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‘The Lost City’ Review: Sandra Bullock and Channing Tatum’s Chemistry Carries Charming Jungle Comedy

The "screwball comedy in the jungle" premise is well-worn, but excellent performances from four A-listers save "The Lost City."

The Lost City

“The Lost City”


In Adam and Aaron Nee’s “The Lost City,” a wild, careening screwball comedy set in the jungle, the stars are on full display — and they need to be. See, the directing duo are following a similar roadmap used by “Romancing the Stone,” the Indiana Jones franchise, and Tomb Raider: colossal big-budget adventures dependent upon the stars who lead them as much as the exotic locations they call home. Here, a quartet of marquee names carry a knowingly pastiche romp whose lightweight charm somehow impedes its path to rom-com success.

You can’t totally blame the Nees for leaning heavily on their ensemble. In a slapdash comedy filled with big punchlines — and even bigger explosions — they’ve assembled a couple of the best comedic personalities available in Sandra Bullock and Channing Tatum. The pair portray noted romance novelist Loretta Sage and her steamy cover model Alan as her franchise’s Fabio-inspired champion, Dash. After a string of best sellers, the jaded Loretta would rather her storybook career just end. But in this broad script built upon menacing henchmen, an evil filthy rich villain compensating for being the wrong son, and a mythical legend concerning a lost treasure, the story can never end, only (hopefully) reinvent itself.

But the Nees aren’t terribly interested in fixing what’s not broken, sometimes to their own detriment. Instead, they drudge out formulaic tools to craft new thrills to varying results. Five years ago, Loretta lost her archeologist husband, John. We never learn how he died, just the ways it has left her in stasis. Her publicist Beth (a thankless Da’Vine Joy Randolph) wants to revitalize the author’s once-sterling career by planning a major book tour. She hires Allison (Patti Harrison), a no-filter, crass social media specialist who thinks in Shawn Mendes hashtags to run her Twitter account. Those people, unfortunately, can’t cheer Loretta’s still-grieving heart. A grief she often throws toward Alan, who soaks in his status as hulk cover model and romance hero. In Loretta and Alan’s fraught dynamic, the Nees find treasures rich enough to support their hilarious, albeit overly familiar, adventure flick.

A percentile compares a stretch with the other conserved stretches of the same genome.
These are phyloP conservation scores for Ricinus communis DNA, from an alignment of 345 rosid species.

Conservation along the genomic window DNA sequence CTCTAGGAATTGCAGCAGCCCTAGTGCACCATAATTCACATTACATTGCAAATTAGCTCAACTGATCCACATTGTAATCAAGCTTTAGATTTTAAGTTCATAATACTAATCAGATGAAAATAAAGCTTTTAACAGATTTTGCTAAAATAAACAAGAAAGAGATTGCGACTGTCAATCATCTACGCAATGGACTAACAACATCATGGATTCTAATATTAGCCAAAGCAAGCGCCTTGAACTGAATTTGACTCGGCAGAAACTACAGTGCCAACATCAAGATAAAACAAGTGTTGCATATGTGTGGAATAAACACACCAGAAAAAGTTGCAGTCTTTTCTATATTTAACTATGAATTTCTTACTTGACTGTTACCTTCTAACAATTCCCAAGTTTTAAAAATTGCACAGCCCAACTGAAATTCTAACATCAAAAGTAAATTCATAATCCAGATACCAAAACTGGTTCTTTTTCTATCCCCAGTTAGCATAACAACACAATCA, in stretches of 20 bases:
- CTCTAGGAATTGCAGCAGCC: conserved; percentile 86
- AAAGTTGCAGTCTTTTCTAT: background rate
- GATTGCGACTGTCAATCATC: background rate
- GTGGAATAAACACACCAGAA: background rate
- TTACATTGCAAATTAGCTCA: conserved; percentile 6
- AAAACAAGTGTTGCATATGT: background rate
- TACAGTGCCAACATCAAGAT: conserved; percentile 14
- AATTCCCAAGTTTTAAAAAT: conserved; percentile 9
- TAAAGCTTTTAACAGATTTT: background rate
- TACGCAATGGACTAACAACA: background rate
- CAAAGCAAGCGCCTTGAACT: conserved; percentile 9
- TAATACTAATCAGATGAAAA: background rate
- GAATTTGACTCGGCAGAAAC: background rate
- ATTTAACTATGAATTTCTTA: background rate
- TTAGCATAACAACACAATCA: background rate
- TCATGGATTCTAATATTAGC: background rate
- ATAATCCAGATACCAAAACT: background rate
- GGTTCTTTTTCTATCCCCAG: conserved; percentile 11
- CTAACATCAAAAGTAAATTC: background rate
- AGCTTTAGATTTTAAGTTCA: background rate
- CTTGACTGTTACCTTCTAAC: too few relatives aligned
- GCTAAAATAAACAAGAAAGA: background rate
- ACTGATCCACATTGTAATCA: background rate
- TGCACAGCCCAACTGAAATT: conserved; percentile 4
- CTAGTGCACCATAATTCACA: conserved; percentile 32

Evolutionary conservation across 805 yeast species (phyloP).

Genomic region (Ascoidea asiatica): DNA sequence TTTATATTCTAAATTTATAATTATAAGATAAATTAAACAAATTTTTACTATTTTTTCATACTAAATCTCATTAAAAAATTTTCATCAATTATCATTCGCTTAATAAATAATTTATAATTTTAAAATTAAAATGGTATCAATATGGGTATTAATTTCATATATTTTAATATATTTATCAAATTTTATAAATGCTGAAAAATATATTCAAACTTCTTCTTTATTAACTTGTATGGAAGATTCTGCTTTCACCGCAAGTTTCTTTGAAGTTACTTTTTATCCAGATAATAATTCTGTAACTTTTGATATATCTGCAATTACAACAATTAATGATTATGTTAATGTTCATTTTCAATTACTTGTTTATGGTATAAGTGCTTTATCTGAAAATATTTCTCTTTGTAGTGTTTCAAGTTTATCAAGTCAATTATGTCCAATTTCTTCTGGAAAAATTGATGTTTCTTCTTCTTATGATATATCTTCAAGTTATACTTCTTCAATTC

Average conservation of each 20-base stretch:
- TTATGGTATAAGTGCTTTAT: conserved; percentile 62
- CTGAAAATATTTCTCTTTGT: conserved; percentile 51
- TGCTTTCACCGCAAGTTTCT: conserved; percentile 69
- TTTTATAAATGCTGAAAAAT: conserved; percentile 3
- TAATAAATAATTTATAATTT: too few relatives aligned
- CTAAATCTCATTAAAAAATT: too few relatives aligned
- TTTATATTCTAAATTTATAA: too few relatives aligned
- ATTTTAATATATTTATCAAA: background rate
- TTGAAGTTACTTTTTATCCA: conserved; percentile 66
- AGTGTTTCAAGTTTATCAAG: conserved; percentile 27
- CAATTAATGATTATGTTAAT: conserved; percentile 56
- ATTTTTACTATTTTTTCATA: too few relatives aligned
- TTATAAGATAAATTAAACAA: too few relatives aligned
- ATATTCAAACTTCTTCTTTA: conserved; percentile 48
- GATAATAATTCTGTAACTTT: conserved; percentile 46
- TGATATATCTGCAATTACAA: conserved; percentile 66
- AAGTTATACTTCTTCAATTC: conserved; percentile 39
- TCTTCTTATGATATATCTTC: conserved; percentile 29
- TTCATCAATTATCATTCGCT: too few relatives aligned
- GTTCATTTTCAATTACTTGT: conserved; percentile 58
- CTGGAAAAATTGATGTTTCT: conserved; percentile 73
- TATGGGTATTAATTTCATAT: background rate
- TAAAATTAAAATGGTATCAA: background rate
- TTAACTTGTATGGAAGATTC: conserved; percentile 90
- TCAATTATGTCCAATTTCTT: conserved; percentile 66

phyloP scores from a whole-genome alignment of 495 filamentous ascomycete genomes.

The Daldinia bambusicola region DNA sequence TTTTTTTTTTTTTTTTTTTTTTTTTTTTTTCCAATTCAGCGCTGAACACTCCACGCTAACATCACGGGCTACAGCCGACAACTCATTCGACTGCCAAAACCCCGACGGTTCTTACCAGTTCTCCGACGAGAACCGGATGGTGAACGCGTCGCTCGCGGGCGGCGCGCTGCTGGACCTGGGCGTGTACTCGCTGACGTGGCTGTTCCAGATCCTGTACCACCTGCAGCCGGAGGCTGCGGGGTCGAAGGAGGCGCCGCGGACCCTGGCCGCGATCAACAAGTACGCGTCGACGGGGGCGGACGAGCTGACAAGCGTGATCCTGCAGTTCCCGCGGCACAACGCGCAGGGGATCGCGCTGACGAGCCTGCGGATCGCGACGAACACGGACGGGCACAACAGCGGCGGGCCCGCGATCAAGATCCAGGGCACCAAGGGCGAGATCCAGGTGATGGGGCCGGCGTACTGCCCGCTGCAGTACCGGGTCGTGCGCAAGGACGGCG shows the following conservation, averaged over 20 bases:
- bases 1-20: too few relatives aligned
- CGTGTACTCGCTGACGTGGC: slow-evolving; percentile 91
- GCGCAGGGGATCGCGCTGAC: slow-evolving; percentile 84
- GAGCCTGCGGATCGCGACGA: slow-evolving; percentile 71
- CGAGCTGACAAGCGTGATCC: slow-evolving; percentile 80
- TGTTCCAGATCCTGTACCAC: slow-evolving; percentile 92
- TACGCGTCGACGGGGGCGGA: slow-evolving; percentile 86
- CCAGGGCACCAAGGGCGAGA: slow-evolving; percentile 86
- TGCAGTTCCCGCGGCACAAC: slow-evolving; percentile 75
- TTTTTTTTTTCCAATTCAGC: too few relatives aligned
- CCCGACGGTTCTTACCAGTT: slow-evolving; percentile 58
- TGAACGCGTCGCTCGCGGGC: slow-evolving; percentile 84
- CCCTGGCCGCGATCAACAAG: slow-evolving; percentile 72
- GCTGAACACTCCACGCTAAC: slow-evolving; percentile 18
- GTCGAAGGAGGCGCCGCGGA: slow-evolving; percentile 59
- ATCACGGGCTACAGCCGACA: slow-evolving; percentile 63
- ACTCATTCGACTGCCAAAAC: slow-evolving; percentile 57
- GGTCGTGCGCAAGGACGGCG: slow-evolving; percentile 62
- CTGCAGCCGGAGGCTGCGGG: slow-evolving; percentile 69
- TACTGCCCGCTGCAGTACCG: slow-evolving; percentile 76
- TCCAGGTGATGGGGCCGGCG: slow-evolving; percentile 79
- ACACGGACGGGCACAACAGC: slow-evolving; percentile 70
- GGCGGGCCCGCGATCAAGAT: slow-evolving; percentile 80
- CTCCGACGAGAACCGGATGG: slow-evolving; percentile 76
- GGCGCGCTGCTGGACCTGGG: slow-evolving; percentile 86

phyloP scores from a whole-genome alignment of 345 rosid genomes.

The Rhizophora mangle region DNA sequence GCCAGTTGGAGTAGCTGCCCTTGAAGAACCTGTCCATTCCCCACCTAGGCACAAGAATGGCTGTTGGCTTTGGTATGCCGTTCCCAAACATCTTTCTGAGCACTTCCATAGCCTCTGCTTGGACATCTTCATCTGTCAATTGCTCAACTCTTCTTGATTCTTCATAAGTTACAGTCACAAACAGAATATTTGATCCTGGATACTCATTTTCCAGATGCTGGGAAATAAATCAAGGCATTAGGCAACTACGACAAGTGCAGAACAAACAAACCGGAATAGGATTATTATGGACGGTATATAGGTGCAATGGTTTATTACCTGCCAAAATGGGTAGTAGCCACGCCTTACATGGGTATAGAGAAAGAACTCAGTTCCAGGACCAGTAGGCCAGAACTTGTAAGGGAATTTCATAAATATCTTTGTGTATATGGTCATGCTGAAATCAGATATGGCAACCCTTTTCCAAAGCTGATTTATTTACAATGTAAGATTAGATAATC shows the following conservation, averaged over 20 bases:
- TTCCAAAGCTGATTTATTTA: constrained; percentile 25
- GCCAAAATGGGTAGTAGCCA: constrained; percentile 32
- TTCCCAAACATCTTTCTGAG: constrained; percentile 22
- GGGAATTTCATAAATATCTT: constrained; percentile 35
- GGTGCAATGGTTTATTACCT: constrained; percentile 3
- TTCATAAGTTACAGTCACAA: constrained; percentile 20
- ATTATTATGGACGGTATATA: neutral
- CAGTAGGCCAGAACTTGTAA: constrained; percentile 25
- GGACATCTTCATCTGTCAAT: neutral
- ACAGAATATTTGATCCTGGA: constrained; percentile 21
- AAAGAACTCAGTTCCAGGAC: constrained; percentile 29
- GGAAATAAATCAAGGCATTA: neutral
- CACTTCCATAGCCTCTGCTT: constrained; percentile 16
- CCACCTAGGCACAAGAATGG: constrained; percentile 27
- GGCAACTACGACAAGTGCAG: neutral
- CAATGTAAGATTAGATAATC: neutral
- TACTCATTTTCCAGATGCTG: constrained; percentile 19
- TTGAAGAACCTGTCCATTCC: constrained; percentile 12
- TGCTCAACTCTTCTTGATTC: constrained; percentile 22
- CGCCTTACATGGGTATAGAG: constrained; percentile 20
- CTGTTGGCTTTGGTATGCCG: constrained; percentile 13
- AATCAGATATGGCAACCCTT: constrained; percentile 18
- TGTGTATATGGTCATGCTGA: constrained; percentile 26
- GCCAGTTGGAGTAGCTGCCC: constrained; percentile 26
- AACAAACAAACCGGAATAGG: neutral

To kick off “The Lost City,” Loretta is kidnapped by the obscenely wealthy Abigail Fairfax (Daniel Radcliffe in a welcomed return to blockbuster filmmaking). Think of him as a vicious John Hammond. He’s been hunting for the fabled crown of fire, held in the lost city of D, possibly located on a remote island with an active volcano in the middle of the Atlantic. And he believes Loretta is the only person alive who can translate the tattered parchment that might lead him to the treasure. Good mysteries revolve around hard-won clues (take “Indiana Jones” using a golden medallion for guidance), but “The Lost City” crafts simplistic puzzles. That flatness heaps greater pressures on the stars’ shoulders, a responsibility DP Jonathan Sela increases by relying on one-shots and standard coverage to place individual actors front and center (it’s very obvious whenever an extra is used for blocking, and it happens often).